Artificial Intelligence

Facebook confirmed that it uses artificial intelligence to identify and remove posts that incite hate and violence

Facebook confirmed that uses artificial intelligence to identify and remove posts containing hate speech and violence, but the technology doesn’t really work, according to internal documents reviewed by the Wall Street Journal.

Senior Facebook engineers say the company’s automated system only removed posts that generated only 2% of the hate speech seen on the platform that violated its rules, the Journal reported Sunday.

Another group of Facebook employees came to a similar conclusion, saying that the AI ​​of Facebook only removed posts that generated between 3% and 5% of speech hate on the platform and 0.6% of the content that violated Facebook’s rules on violence.

Sunday’s report in the Journal was the last chapter of his “Facebook Archives” who found the company turning a blind eye to its impact on everything from the mental health of girls using Instagram to misinformation, human trafficking and gang violence on the site. The company has called the reports “mischaracterization.”

Facebook CEO Mark Zuckerberg said he believed Facebook’s artificial intelligence could remove “the vast majority of problematic content” by 2020, according to the Journal. Facebook defends its claim that most of the platform’s hate speech and violent content is removed by its “super-efficient” AI before users see it.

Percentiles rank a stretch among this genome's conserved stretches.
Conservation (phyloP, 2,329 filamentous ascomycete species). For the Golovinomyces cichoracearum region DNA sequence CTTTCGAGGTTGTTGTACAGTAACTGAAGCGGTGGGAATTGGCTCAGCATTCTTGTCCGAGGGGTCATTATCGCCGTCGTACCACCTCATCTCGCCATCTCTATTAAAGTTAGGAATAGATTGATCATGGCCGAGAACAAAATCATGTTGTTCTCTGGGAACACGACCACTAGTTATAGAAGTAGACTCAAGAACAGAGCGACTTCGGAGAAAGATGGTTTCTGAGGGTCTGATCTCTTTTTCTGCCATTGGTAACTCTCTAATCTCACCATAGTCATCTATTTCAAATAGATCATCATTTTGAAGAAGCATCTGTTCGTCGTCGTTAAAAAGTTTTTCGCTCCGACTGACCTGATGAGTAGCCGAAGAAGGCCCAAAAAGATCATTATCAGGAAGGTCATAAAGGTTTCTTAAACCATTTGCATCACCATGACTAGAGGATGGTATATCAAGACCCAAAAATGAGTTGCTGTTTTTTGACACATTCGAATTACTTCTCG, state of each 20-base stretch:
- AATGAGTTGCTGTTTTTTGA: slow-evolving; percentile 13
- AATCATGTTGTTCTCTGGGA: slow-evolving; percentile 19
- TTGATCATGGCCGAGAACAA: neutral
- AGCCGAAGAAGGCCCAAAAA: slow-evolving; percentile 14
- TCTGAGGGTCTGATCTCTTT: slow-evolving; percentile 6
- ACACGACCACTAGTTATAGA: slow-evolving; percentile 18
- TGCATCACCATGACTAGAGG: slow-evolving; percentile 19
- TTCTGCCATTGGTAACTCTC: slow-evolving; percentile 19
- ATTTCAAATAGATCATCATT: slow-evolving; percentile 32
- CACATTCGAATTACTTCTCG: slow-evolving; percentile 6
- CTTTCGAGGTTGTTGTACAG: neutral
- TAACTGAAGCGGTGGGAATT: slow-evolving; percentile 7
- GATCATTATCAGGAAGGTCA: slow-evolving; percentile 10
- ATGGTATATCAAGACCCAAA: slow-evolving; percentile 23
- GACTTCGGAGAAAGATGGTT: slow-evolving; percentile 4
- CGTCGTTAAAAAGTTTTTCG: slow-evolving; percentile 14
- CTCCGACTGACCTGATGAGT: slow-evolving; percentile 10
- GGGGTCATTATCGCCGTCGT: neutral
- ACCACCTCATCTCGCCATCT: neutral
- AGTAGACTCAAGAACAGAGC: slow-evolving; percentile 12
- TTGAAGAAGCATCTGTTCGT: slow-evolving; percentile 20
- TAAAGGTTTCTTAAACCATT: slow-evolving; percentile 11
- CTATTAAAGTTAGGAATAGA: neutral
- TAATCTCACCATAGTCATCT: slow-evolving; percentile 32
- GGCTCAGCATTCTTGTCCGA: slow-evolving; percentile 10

Facebook’s report from February this year stated that this detection rate was above 97%.

The latest findings in the Journal also come after former Facebook employee and whistleblower Frances Haugen met with Congress last week to discuss discuss how the social media platform relied too heavily on artificial intelligence and algorithms.

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Because Facebook uses algorithms to decide what content to show to its usersThe content that you are most engaged with and that Facebook subsequently tries to push its users with is often angry, divisive and sensational posts that contain misinformation, Haugen said.

“We should have human-scale software, where humans have conversations together, not computers that facilitate who we can listen to”Haugen said during the hearing.

Facebook’s algorithms can sometimes have trouble determining what is hate speech and what is violence, leading to harmful videos and posts being left on the platform for too long.

Facebook removed nearly 6.7 million pieces of organized hate content from its platforms from October to December 2020. Some deleted posts involved organ sales, pornography and firearm violence, according to a Journal report.

However, some of the content that their systems may miss includes violent videos and recruiting posts shared by people involved in gang violence, human trafficking, and drug cartels.

Disclaimer: This article is generated from the feed and not edited by our team.


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